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Facing the coronavirus

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While the thought of catching the coronavirus is something that many dread, this growing pandemic also highlights a troubling lack of adequate health care in the United States.

The term coronavirus refers to a large group of viruses that are common among animals, but in rare cases can be transmitted to humans. Symptoms of the virus include those that are similar to the common cold: runny nose, coughing, sore throat, headaches and possible fever.

Even though these are mild symptoms, for those with compromised immune systems and without access to healthcare it can lead to serious respiratory illnesses like severe cases of pneumonia and bronchitis.

A study by the Journal of the American Medical Association found that a sample size of over 70,000 carried an overall 3% fatality rate. While no deaths occurred for those younger than age 9 in this sample, those ages 70 to 79 carried an 8% fatality rate and those older than 80 had a 14.8% rate.

With the 12 deaths in Washington and California this past week, panic has set in across the nation.

As hysteria only continues to grow from the rapid spread, the number of Americans with health care has only declined according to a survey by the Kaiser Family Foundation. The survey found that 2018 saw a 500,000 person increase in those without health insurance.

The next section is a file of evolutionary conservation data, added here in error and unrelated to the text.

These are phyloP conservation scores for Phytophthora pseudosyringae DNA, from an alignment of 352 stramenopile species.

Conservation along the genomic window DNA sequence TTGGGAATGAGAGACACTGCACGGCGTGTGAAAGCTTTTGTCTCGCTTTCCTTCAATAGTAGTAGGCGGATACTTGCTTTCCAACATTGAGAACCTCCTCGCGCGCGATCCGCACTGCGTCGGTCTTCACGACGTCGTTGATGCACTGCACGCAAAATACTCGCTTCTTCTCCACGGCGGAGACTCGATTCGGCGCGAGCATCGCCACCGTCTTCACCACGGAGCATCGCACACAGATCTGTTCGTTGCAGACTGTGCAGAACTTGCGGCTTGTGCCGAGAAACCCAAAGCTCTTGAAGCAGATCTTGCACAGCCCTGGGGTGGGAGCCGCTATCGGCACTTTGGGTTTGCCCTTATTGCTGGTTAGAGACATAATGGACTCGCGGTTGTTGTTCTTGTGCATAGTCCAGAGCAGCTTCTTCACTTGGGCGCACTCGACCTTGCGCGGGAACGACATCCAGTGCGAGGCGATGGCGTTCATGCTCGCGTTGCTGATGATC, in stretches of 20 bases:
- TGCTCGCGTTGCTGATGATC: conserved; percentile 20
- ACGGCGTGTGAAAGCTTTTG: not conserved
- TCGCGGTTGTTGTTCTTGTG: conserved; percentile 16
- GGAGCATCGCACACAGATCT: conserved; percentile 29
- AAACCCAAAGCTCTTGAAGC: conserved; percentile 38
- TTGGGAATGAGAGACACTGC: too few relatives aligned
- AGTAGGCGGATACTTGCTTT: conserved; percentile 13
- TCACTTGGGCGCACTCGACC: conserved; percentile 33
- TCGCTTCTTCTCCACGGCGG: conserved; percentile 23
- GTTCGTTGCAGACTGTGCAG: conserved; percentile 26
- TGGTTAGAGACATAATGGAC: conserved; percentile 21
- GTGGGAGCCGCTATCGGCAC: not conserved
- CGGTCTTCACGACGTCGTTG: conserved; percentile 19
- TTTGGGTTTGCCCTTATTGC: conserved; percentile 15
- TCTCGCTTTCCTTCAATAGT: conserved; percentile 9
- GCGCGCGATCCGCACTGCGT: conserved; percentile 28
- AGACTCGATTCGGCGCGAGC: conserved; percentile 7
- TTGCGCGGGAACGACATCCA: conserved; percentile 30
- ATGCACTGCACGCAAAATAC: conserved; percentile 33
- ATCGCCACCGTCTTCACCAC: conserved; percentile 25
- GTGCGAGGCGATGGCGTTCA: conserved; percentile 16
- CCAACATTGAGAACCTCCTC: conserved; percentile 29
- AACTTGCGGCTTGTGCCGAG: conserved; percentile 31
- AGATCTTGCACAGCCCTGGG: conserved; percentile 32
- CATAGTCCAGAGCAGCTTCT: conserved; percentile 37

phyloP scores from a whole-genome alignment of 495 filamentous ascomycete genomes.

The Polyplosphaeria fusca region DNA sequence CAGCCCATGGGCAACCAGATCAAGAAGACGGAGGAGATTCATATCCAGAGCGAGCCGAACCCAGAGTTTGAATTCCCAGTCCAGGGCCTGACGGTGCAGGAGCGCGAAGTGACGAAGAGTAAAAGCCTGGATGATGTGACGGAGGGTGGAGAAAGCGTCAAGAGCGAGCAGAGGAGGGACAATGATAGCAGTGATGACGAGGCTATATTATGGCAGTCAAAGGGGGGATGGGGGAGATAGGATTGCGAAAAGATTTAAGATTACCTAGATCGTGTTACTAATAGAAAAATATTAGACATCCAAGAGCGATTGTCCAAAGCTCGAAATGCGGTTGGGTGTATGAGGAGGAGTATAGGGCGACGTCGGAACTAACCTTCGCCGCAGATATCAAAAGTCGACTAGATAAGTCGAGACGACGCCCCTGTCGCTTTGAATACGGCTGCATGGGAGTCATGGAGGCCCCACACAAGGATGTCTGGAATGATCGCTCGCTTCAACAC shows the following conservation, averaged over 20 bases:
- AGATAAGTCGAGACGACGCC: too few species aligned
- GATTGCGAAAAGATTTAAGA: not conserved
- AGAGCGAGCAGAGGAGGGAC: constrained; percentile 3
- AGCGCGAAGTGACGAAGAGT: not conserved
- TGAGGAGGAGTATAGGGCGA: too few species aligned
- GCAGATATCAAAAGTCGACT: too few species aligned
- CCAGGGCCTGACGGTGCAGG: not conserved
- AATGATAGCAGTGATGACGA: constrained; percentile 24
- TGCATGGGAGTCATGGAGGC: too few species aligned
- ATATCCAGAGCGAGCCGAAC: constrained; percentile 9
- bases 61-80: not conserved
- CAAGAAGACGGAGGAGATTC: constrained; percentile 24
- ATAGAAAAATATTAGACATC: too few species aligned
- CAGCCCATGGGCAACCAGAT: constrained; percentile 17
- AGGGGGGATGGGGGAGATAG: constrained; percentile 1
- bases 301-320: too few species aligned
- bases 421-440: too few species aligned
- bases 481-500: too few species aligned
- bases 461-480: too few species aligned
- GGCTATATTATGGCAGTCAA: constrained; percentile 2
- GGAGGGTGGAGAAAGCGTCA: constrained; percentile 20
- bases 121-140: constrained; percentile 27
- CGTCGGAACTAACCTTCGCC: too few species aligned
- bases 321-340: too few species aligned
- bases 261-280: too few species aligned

This state of panic has also worked to bring out the worst qualities of humans. Fear of the virus has created this anti-Asian sentiment that has sparked racist verbal tirades on Los Angeles and New York City subways. Now all of a sudden it seems whenever a person who looks Chinese coughs, it has to be coronavirus.

There are some things in life that we as humans deserve the right to, and one of those things is universal healthcare. Instead of padding our country’s defense budget for potential World War III scenarios, we need to prioritize defending our people from more realistic threats like this and other possible outbreaks in the future.

If coronavirus, or any other virus in the near future, mass spreads in the United States, how would we even begin to handle it? While hysteria over the virus spreads faster than the virus itself, it is clear that we as a country are no where near prepared and we need to strive toward more accessible health care for all.

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